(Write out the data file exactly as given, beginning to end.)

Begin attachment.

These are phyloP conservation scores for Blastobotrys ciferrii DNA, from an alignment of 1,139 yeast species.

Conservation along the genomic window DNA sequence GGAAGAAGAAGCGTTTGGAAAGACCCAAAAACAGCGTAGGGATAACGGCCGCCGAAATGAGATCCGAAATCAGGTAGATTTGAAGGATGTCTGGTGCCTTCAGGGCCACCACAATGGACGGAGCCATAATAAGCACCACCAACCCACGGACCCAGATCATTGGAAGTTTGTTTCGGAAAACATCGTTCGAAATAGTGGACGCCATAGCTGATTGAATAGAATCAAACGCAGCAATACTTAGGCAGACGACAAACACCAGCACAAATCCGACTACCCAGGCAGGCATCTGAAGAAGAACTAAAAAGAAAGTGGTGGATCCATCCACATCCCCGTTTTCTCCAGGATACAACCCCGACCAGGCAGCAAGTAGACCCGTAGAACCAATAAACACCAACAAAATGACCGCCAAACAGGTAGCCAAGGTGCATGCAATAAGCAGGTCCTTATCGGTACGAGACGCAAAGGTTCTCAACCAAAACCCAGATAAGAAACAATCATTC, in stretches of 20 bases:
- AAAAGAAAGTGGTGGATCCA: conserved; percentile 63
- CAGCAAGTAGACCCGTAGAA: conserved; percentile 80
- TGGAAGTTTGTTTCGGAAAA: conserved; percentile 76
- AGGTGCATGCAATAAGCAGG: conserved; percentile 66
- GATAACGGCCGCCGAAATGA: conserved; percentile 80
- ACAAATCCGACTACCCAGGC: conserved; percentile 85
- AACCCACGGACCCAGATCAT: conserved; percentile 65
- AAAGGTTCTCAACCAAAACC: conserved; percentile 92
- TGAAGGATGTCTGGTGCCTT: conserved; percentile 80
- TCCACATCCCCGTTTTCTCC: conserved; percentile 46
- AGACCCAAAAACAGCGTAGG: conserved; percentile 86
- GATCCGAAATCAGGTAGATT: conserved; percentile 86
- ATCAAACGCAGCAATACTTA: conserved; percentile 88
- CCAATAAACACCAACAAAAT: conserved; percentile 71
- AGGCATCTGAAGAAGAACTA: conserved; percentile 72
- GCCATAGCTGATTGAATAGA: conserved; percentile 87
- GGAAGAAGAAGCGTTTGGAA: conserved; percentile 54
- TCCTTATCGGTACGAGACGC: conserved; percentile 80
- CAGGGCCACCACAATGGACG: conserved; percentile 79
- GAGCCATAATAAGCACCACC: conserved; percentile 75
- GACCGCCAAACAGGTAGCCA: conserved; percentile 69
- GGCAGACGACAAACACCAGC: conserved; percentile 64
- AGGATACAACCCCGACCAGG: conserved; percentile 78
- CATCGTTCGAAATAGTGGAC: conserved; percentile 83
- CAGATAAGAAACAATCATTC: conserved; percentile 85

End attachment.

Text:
These are phyloP conservation scores for Blastobotrys ciferrii DNA, from an alignment of 1,139 yeast species.

Conservation along the genomic window DNA sequence GGAAGAAGAAGCGTTTGGAAAGACCCAAAAACAGCGTAGGGATAACGGCCGCCGAAATGAGATCCGAAATCAGGTAGATTTGAAGGATGTCTGGTGCCTTCAGGGCCACCACAATGGACGGAGCCATAATAAGCACCACCAACCCACGGACCCAGATCATTGGAAGTTTGTTTCGGAAAACATCGTTCGAAATAGTGGACGCCATAGCTGATTGAATAGAATCAAACGCAGCAATACTTAGGCAGACGACAAACACCAGCACAAATCCGACTACCCAGGCAGGCATCTGAAGAAGAACTAAAAAGAAAGTGGTGGATCCATCCACATCCCCGTTTTCTCCAGGATACAACCCCGACCAGGCAGCAAGTAGACCCGTAGAACCAATAAACACCAACAAAATGACCGCCAAACAGGTAGCCAAGGTGCATGCAATAAGCAGGTCCTTATCGGTACGAGACGCAAAGGTTCTCAACCAAAACCCAGATAAGAAACAATCATTC, in stretches of 20 bases:
- AAAAGAAAGTGGTGGATCCA: conserved; percentile 63
- CAGCAAGTAGACCCGTAGAA: conserved; percentile 80
- TGGAAGTTTGTTTCGGAAAA: conserved; percentile 76
- AGGTGCATGCAATAAGCAGG: conserved; percentile 66
- GATAACGGCCGCCGAAATGA: conserved; percentile 80
- ACAAATCCGACTACCCAGGC: conserved; percentile 85
- AACCCACGGACCCAGATCAT: conserved; percentile 65
- AAAGGTTCTCAACCAAAACC: conserved; percentile 92
- TGAAGGATGTCTGGTGCCTT: conserved; percentile 80
- TCCACATCCCCGTTTTCTCC: conserved; percentile 46
- AGACCCAAAAACAGCGTAGG: conserved; percentile 86
- GATCCGAAATCAGGTAGATT: conserved; percentile 86
- ATCAAACGCAGCAATACTTA: conserved; percentile 88
- CCAATAAACACCAACAAAAT: conserved; percentile 71
- AGGCATCTGAAGAAGAACTA: conserved; percentile 72
- GCCATAGCTGATTGAATAGA: conserved; percentile 87
- GGAAGAAGAAGCGTTTGGAA: conserved; percentile 54
- TCCTTATCGGTACGAGACGC: conserved; percentile 80
- CAGGGCCACCACAATGGACG: conserved; percentile 79
- GAGCCATAATAAGCACCACC: conserved; percentile 75
- GACCGCCAAACAGGTAGCCA: conserved; percentile 69
- GGCAGACGACAAACACCAGC: conserved; percentile 64
- AGGATACAACCCCGACCAGG: conserved; percentile 78
- CATCGTTCGAAATAGTGGAC: conserved; percentile 83
- CAGATAAGAAACAATCATTC: conserved; percentile 85